The only aspect of The Losers that truly vexed me was the performance of one of its castmembers. I doubt that Joe Johnston director of the upcoming Captain America adaptation caught a screening of this film before he chose to award Chris Evans the coveted starring role in the big-budget comic-book flick. Because if he had I’m certain he’d have chosen differently. Evans’ clownish wiseass routine is instantly and perpetually grating. Even when delivering the most innocuous of line readings he radiates a natural douchiness that no Super Serum can fix.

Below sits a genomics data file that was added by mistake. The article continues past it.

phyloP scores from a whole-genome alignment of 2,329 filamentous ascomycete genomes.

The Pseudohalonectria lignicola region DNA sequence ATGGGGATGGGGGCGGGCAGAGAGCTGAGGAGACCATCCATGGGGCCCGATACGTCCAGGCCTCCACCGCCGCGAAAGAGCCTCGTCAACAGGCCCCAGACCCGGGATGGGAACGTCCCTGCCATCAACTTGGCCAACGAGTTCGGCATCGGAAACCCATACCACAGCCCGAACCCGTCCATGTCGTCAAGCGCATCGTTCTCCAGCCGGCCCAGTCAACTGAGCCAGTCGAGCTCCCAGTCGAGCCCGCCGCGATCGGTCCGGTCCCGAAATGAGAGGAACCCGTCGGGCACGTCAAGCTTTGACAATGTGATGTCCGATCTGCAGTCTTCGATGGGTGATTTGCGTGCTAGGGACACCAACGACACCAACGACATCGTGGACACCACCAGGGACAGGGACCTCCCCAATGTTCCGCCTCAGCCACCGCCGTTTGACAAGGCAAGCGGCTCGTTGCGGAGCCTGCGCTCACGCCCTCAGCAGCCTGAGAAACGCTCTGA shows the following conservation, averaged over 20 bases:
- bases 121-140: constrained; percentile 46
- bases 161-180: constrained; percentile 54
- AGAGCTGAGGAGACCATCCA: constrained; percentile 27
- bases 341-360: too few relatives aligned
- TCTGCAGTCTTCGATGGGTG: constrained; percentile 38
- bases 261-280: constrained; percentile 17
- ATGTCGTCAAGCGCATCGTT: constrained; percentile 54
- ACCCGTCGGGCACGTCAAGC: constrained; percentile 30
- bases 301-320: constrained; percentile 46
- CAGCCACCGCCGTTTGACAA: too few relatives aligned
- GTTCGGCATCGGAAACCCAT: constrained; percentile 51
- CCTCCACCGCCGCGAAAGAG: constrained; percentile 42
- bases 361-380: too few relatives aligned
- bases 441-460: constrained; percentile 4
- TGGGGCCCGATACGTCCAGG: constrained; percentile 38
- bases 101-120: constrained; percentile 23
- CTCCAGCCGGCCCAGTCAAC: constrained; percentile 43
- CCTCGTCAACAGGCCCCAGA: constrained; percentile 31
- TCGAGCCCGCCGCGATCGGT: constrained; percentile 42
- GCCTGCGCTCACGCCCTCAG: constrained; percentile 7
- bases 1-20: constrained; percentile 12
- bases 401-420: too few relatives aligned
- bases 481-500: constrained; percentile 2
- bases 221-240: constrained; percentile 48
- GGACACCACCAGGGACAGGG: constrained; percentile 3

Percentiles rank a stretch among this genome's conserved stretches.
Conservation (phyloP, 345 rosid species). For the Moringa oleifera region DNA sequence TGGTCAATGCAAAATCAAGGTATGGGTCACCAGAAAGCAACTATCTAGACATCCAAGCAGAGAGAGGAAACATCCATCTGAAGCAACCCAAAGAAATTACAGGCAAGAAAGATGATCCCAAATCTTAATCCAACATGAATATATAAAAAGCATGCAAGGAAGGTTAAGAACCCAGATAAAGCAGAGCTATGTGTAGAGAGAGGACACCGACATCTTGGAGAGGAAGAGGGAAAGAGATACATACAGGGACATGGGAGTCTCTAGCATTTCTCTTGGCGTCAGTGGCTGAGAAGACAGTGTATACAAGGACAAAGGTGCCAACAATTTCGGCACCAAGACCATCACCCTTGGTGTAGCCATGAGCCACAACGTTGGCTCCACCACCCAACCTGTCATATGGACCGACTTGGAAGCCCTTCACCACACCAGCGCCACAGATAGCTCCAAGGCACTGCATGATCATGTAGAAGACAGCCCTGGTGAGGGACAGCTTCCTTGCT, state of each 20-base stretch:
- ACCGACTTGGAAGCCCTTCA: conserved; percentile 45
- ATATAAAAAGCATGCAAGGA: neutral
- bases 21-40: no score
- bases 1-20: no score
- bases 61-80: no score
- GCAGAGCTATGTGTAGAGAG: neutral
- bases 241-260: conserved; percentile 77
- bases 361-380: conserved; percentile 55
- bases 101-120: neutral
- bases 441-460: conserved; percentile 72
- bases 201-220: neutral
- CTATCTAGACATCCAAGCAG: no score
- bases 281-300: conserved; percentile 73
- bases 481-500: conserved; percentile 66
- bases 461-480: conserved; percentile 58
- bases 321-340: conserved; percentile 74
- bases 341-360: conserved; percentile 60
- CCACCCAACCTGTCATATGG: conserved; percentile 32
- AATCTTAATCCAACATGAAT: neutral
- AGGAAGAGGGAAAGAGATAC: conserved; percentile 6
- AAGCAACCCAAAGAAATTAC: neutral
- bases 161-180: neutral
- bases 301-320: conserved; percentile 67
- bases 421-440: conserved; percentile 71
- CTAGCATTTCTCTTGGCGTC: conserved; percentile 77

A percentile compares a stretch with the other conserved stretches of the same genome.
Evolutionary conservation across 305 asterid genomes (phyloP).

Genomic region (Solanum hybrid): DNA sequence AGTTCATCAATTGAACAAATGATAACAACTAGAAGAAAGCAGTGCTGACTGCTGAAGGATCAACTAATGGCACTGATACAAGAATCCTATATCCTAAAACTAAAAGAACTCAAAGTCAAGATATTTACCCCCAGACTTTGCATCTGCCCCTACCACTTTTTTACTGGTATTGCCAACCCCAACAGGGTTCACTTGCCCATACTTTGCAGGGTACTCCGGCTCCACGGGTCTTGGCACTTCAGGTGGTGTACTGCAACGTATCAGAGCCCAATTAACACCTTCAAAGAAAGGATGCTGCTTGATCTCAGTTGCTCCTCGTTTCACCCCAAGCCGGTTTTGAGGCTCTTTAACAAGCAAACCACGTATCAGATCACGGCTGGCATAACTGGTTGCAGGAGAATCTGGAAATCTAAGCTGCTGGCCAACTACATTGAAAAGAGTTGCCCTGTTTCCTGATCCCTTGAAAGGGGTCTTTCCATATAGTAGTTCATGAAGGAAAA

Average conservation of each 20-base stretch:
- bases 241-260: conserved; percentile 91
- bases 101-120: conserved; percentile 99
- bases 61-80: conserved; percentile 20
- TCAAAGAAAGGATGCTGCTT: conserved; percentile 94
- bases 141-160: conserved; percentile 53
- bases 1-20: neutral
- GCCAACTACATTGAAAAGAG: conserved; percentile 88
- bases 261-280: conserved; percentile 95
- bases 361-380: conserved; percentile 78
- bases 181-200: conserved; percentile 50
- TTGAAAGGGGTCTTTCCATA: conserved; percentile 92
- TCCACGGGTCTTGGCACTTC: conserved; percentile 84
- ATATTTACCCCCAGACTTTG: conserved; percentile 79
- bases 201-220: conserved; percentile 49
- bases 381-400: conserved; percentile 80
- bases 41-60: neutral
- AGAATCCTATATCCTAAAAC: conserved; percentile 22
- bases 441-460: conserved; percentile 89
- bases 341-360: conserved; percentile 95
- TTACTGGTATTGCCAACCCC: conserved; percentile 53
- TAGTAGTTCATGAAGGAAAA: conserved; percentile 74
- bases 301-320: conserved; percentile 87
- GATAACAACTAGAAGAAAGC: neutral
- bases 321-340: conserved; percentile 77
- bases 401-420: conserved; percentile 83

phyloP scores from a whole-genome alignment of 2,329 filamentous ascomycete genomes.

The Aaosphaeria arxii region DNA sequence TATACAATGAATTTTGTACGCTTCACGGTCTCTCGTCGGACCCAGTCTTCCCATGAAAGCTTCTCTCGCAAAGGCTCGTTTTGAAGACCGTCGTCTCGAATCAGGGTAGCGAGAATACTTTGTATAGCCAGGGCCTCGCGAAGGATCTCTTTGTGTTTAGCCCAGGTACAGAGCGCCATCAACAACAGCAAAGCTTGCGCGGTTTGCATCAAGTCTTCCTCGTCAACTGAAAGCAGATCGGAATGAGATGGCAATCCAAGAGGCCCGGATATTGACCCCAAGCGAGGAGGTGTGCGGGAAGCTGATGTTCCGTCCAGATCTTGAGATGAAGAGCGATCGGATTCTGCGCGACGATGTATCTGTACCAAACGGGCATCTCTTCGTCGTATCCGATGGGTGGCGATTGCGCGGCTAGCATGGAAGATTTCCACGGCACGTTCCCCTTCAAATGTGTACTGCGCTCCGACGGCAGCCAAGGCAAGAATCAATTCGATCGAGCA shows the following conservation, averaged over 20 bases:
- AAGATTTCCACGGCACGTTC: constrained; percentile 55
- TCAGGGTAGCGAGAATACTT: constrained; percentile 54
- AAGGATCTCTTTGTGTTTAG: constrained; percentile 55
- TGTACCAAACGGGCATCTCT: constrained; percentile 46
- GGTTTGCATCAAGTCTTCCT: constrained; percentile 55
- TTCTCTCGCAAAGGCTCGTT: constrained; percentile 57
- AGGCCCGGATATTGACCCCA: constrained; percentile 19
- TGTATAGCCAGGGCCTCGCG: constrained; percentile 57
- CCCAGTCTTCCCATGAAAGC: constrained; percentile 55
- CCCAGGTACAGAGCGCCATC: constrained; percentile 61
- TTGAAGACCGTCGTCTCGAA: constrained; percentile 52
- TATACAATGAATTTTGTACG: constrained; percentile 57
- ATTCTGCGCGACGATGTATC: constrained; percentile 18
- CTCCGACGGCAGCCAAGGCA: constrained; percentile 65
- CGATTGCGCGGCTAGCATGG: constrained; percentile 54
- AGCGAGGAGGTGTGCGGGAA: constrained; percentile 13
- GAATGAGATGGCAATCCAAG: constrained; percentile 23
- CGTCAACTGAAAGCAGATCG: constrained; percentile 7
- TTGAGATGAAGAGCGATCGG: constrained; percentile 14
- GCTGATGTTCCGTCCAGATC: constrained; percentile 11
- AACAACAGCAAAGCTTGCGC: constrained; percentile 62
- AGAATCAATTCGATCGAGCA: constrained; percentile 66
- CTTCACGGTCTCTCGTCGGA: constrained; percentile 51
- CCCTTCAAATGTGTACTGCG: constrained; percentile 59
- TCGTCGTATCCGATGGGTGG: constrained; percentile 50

Since they were young girls growing up in the Midwest Connie (Nia Vardalos) and Carla (Toni Collette) have shared the same dream--to become the next biggest thing to hit musical theater but so far performing in an airport lounge is the closest they've come. Their lives change however when they witness a murder by some nefarious drug dealers and in an attempt to escape end up in Los Angeles which has "no dinner theater no musical theater no culture at all." It's the perfect place for them to hide out and all goes to plan until Connie and Carla happen upon a local drag club. Suddenly they see an excellent way to elude their pursuers--and fulfill their need to be on stage at the same time. Pretending to be men dressed as drag queens Connie and Carla are soon headlining at the club belting out the show tunes they love. They become a huge hit getting the fame and recognition they've always wanted--but as time wears on the whole charade turns out to be a real "drag" ("pun intended " as the gals like to say) especially when Connie falls for nice guy Jeff (David Duchovny). Still with the killers hot on their trail Connie and Carla have to stay incognito--at least until they can find a way to come out of the closet without getting killed or disappointing their growing legion of fans.